Grants & Funding > Parkinson`s Disease Foundation Research Grants 2016


Parkinson's Disease Foundation is using its 2016 distribution to fund:

Thalamostriatal adaptations in Parkinson’s disease


PROJECT TITLE:  Thalamostriatal adaptations in Parkinson’s disease

Investigators/Authors:  Asami Tanimura, Ph.D.; Northwestern University

Objective: One goal is to determine how two important and distinct brain pathways are changed as a result of Parkinson’s disease (PD).  The pathways involve brain regions called the thalamus and the striatum.  The second goal is to determine whether these pathways be made to behave normally with specialized drugs, and whether this alleviates motor symptoms in mice that have PD symptoms.

It has long been known that changes in the striatum from PD are as a result of dopamine neuron loss in the substantia nigra (SN) and contributes to the motor symptoms of PD. However, the striatum also receives inputs from another other brain region, the thalamus.  Early in PD, this brain region will also exhibit Lewy pathology, but little is known about how the thalamus pathways change over the course of PD. We hypothesize that changes in the thalamus may contribute to the imbalance between brain pathways that is seen in PD, resulting in slowed movement. Recent advances in the field of neuroscience has allowed us to control particular populations of neurons using light and specialized drugs, in order to learn more about their function. We will use these techniques to characterize the changes seen in these pathways in PD, and determine if these changes can be normalized with drugs, thereby reducing motor symptoms in PD model mice.

Both healthy mice and mice with PD symptoms will be genetically engineered to make neurons that respond to specific wavelengths of light (blue and yellow). We plan to examine the thalamus brain pathways in both PD mice and healthy mice to see if there are differences between them. By activating specific brain cells with light and measuring how they communicate to the striatum, we can determine if changes in these pathways occur as a result of PD.  We will then measure motor symptoms in PD mice before and after normalizing drugs are administered by conducting several behavioral tests.

Relevance to Diagnosis/Treatment of Parkinson’s disease:
Most symptomatic treatments for PD motor symptoms rely on replacing dopamine. While this has been successful, it is not without some serious and debilitating side effects. The thalamis brain pathway being tested in this study relies on a different neurotransmitter, glutamate. If the imbalance in brain pathways that lead to PD symptoms can be corrected by using glutamate instead of dopamine, this opens up the possibilities for new PD therapeutics.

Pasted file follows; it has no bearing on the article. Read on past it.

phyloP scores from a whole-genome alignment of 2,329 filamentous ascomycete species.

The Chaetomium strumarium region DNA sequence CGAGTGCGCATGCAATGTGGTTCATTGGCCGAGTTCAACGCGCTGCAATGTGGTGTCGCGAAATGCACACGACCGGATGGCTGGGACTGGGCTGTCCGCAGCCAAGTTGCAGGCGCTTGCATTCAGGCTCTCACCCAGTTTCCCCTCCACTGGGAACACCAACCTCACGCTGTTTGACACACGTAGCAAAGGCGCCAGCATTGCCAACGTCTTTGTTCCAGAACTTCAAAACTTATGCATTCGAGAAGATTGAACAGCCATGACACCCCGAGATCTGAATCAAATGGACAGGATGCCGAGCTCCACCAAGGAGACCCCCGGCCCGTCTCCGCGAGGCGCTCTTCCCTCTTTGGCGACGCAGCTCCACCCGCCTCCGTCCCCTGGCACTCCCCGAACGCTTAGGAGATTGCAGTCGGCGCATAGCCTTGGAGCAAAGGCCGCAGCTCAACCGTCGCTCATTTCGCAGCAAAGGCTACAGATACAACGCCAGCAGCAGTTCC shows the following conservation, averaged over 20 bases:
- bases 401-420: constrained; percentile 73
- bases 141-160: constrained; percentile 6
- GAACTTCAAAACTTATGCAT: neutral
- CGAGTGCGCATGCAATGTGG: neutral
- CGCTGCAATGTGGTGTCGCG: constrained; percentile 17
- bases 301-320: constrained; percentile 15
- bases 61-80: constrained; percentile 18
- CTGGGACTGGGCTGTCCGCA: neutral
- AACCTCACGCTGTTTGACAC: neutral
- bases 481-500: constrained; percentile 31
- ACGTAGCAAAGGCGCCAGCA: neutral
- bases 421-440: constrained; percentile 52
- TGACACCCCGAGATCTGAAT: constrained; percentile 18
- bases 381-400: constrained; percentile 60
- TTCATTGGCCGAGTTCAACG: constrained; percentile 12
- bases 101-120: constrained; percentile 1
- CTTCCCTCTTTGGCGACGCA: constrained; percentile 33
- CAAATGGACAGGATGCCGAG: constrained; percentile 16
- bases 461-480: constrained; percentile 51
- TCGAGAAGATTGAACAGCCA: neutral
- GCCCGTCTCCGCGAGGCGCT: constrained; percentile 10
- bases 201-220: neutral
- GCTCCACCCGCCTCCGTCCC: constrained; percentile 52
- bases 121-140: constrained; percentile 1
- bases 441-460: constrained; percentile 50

September 2018 Project Update:

Our studies have revealed that in a mouse model of PD, the thalamostriatal circuitry is unexpectedly altered in a way that could contribute to some motor symptoms of PD. Identifying the change in this circuitry and its molecular underpinnings could create new targets for symptomatic therapy. In the basal ganglia, there are two major interacting circuits that control the initiation and suppression of movement. In the striatum, there are two output neurons. Indirect pathway spiny projection neurons (iSPNs) supress movement, whereas direct pathway spiny projection neurons (dSPNs) initiate movement. It is thought that unbalancing the excitability of these two types of striatal neurons disturbs normal motor performance.

Our studies show that there is an alteration in the thalamostriatal circuitry that contributes to this imbalance. This alteration occurs by engaging a class of striatal interneuron that has long been known to be a factor in PD – cholinergic interneurons. Using advanced optogenetic and chemogenetic tools in a mouse model of PD, we found that a specific group of neurons in a region of the thalamus called the parafascicular nucleus increase their ability to drive activity in cholinergic interneurons. This in turn results in increased activity in iSPNs, resulting in motor suppression. Suppressing this thalamostriatal circuit at different points alleviated the difficulty parkinsonian mice had in moving, suggesting it contributes in an important way to symptoms in PD patients. Knowing that this circuit contributes to symptoms gives us new targets for therapy development.

September 2017 Project Update:

Our ongoing studies reveal that, in a mouse model of Parkinson’s disease, the brain circuitry connecting the thalamus and the striatum is unexpectedly altered in a way that could contribute to motor symptoms of PD. In the brain, there are two major interacting circuits that control movement that are affected by PD. It is widely thought that changes to these brain circuits is solely a consequence of the loss of the ability to respond to dopamine. Our studies refute that hypothesis and show that there is an alteration in activity of neurons from the thalamus that sends signals to the striatum.  The target of these thalamic neurons are cholinergic brain cells that have long been known to play a role in PD.  We found that when the thalamic brain cells become more active they, in turn, activate the cholinergic neurons and lead to an increase in PD symptoms.  By suppressing these activity of these specific thalamic neurons we alleviated the difficulty PD mice had in moving, suggesting it contributes in an important way to symptoms in PD patients. Our research to identify the changes in this circuitry and its molecular underpinnings could create new targets for symptomatic therapy.

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